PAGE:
Now, given that the article just before this one finished up with me talking about Judy Garland, you’d think that would provide a perfect segue into the subject of the Oz-related movie which made her an overnight sensation, wouldn’t you?
There is, in fact, one more screen trip to Oz until we get to the one that over a billion people have taken. In 1933, the year Ojo of Oz was published, the Canadian animator Ted Eshbaugh, with producer J.R. Booth, released a roughly eight-minute cartoon entitled The Wizard of Oz which was very loosely based on the Baum novel. The script was by Frank Joslyn Baum, then a lieutenant colonel in the United States Army and so credited as “Col. Frank Baum.”
As the second Oz sound feature, this “talkie” had very little talking, but plenty of music, supplied by Carl W. Stalling, famous now for his compositions as well as arrangements of other composers’ music in Warner Brothers’ “Merrie Melodies” and “Looney Tunes” shorts.
Much was, of course, removed from the story; Uncle Henry, Aunt Em, the Cowardly Lion, the Good Witch of the North, the Wicked Witch of the West, and Glinda are all absent, although there is an appearance by a creature which resembles the A-B-Sea Serpent from Thompson’s The Royal Book of Oz.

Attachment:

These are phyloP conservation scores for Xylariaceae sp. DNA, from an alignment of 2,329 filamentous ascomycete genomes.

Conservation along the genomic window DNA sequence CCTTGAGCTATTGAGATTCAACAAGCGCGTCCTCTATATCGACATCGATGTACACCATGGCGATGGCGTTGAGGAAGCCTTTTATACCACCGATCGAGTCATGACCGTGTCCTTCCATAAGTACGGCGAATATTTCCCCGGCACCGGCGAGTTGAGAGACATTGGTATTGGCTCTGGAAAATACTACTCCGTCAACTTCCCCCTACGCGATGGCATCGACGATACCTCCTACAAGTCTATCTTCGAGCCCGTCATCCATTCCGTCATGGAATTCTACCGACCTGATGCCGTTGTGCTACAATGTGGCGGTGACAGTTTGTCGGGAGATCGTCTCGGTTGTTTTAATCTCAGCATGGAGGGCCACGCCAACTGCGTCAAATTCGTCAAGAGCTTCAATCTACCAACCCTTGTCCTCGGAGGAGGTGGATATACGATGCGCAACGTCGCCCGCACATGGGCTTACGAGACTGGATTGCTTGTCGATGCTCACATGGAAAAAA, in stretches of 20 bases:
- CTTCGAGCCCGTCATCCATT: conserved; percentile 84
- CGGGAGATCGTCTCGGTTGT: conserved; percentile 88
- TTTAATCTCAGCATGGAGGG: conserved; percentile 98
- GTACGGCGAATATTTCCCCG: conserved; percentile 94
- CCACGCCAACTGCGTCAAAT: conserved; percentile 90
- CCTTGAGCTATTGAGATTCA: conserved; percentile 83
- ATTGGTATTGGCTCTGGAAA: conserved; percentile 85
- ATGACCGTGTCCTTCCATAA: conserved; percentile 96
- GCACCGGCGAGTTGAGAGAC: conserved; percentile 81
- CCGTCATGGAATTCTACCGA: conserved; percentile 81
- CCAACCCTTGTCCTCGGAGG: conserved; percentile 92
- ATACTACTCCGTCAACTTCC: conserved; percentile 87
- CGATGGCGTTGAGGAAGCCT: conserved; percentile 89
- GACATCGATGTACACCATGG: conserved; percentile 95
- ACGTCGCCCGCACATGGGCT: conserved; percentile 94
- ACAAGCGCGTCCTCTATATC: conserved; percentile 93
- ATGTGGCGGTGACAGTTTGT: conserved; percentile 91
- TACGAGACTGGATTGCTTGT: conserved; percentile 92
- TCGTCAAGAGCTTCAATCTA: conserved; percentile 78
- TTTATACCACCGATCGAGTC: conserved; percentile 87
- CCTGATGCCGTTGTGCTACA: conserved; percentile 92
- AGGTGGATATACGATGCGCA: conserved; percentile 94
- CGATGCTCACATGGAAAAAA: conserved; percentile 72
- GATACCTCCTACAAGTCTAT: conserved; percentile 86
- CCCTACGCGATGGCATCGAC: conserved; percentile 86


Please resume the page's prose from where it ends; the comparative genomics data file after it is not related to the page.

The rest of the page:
The film opens with a bored-looking Dorothy, with dark hair and a solid blue dress, lazily playing with Toto when an inky black cyclone whips up. Girl and dog dash into the house, which is of course swept up in the storm and carried to Oz. Then they fall out of the house!
Happily, there is something on the ground to break their fall: the Scarecrow. In landing on him, they also free him from his pole and the taunting crows. The three start walking along and soon meet a very rusty Tin Woodman whom the Scarecrow oils and then buffs up with a whisk broom he just happens to have in his pocket.
They are at this point in sight of the Emerald City! Short trip, wasn’t it?
Pausing only to watch swans, butterflies, birds, and bees at play, the quartet enter the city, where they are royally welcomed with a bizarre parade in which Dorothy rides in a coach drawn by wooden horses (a nod to the Sawhorse?).
The bulbous-eyed, red-nosed, white-bearded Wizard welcomes them into his sanctum and treats them to a demonstration of what appears to be real magic (including changing a row of rabbits into little girls, similar to a feat performed by the Good Witch of the North in The Road to Oz), culminating in a hen’s egg growing to enormous proportions. Toto, having nabbed the Wizard’s wand, hands it to the Tin Woodman, who shatters the egg with it.
A tiny chick sits in the remains of the shell, and the hen (Billina?) rocks it in her wings as she clucks, and the others sing, “Rockabye Baby."